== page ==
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An international research team including Princeton’s Robert Key has found that human-made carbon dioxide is leading to the dissolution of sediments on the seafloor. Photo courtesy of Robert Key

Human activities are dissolving the seafloor

The seafloor has constantly assumed a pivotal job in controlling the level of ocean acidification. At the point when a burst of acidic water...
Ocean research scene Photo by Abigale Wyatt, Department of Geosciences

Earth’s oceans have absorbed 60 percent more heat per year than previously thought

Climate sensitivity is utilized to assess passable emissions for mitigation methodologies. Most atmosphere researchers have concurred in the previous decade that if worldwide normal...
Research conducted at Princeton University found less nitrogen pollution in the open ocean off the East Coast of the United States than previously estimated. The researchers evaluated nitrogen levels in the calcium carbonate skeleton of this living brain coral (Diploria labyrinthiformis). Photo courtesy of the researchers

130-year-old brain coral reveals encouraging news for open ocean

A 130-year-old brain coral has given the answer, in any event for the North Atlantic Ocean off the East Coast of the United States....
Europe's renewable energy directive is poised to harm the global forests

Europe’s renewable energy directive is poised to harm the global forests

European authorities on definite dialect for a renewable energy source mandate prior this mid-year that will twofold Europe's utilization of sustainable power source by...
Princeton researchers have found ways to bond molecules “like Legos,” theoretically allowing new medicines to be assembled faster and with more flexibility. The research team includes (from left): postdoctoral research associate Thomas Brewer; David MacMillan, the James S. McDonnell Distinguished University Professor of Chemistry; and graduate students Ian Perry and Patrick Sarver. Photo byC. Todd Reichart, Department of Chemistry

New way to bond molecules that could speed drug discovery

Scientists at the Princeton University in the David MacMillan’s lab have come up with a revolutionary new way to bond molecules that could fundamentally accelerate the...
Todd Hyster’s research group has found a way to make a naturally occurring enzyme take on a new, artificial role. From left: David Miller, postdoctoral researcher; Kyle Biegasiewicz, postdoctoral researcher; Todd Hyster, assistant professor of chemistry, holding a 3-D printed model of the enzyme; Megan Emmanuel, graduate student; Simon Cooper, graduate student. Photo byC. Todd Reichart, Department of Chemistry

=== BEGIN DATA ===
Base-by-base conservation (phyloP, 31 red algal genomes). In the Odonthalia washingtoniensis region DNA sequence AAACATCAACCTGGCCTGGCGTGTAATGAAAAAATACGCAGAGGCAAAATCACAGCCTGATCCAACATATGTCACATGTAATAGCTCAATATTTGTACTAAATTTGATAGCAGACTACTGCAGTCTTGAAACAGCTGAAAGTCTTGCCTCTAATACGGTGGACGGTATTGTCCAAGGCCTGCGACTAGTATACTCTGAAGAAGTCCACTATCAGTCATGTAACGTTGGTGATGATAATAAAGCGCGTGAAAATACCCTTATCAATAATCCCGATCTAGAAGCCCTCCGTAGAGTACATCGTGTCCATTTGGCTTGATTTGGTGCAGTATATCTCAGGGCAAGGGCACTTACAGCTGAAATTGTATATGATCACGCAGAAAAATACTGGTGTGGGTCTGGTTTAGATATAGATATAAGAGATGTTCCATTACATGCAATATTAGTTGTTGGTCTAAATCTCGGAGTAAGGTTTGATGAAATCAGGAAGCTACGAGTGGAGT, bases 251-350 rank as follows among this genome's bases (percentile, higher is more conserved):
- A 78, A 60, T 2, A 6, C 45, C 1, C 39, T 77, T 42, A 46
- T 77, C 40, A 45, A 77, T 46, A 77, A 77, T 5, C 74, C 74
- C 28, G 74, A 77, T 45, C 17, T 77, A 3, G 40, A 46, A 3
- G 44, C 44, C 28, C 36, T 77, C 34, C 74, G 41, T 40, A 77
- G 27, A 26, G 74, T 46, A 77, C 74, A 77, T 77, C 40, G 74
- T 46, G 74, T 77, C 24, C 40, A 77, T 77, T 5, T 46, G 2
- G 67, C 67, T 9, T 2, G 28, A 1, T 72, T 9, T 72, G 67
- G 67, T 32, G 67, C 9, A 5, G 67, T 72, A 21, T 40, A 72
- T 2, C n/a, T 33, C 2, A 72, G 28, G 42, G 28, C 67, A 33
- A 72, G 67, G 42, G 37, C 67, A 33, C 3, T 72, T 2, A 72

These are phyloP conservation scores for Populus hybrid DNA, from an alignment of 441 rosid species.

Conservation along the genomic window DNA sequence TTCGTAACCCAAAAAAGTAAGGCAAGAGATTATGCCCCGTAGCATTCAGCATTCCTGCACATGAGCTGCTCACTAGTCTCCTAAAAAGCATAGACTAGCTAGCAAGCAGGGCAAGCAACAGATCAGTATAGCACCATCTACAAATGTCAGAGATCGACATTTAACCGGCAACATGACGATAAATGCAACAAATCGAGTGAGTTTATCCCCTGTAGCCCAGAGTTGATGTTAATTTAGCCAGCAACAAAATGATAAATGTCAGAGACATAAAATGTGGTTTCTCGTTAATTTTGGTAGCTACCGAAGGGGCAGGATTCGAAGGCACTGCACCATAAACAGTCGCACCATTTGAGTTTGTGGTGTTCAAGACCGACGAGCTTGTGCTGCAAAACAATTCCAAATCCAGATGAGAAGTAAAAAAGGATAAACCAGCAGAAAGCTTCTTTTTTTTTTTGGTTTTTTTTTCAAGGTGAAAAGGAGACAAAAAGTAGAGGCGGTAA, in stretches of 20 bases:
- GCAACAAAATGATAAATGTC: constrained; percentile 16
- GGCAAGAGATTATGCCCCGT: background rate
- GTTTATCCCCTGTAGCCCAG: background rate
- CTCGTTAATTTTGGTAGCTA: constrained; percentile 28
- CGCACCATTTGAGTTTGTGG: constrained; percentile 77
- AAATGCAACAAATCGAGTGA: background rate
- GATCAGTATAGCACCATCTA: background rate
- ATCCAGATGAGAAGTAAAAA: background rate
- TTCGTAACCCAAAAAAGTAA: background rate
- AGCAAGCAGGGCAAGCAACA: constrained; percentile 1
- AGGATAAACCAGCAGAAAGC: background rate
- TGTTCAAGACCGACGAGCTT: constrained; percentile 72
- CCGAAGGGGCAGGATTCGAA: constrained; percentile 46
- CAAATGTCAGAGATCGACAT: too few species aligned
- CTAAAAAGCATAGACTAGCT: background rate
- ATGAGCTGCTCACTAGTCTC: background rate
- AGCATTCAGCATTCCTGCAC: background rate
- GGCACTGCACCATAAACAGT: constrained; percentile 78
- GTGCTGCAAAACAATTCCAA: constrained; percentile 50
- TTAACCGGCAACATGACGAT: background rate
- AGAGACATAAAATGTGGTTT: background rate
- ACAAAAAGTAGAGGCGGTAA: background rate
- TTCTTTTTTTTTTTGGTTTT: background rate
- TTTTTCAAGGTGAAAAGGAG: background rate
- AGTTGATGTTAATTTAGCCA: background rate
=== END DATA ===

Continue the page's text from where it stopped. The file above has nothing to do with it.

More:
Teaching enzyme to build new molecules

Enzymes are nature's catalysts, the keys to influencing basic biochemical reactions to take place rapidly enough to maintain life. Even if searching for more...
Princeton professor Peter Jaffe and researcher Shan Huang have discovered a bacterium that offers a more efficient way to treat sewage and other pollutants. Photo byDavid Kelly Crow

Swamp microbe has pollution-munching superpower

Princeton researchers have recently discovered that New Jersey swamp holds the potential to diagnose toxins found in sewage, fertilizer runoff and other forms of water pollution. Although,...
The first plasma, a milestone event signaling the beginning of research capabilities, was captured on camera on Sunday, March 5, at 8:13 p.m. at Jadwin Hall at Princeton University, and marked completion of the four-year construction of the device, the Facility for Laboratory Reconnection Experiment (FLARE). Photo byLarry Bernard, Princeton Plasma Physics Laboratory

First plasma for new machine to analyze the process that occurs throughout the universe

A millisecond burst of light on a computer screen flagged generation of the principal plasma in an effective new gadget for propelling examination into...
the image at the left shows a worm at the beginning of its reproductive window (day 1 of adulthood) with healthy, squarish unfertilized eggs. Worms who did not receive the treatment (upper right) have abnormally small, misshapen eggs by day 7 of adulthood. Worms who did receive the inhibitor (lower right) still have healthy, squarish eggs on day 7

New research could extend egg health with age

If women don't have had children before their mid-30s, there are fewer chances of having children after that period. But scientists at the Princeton University have...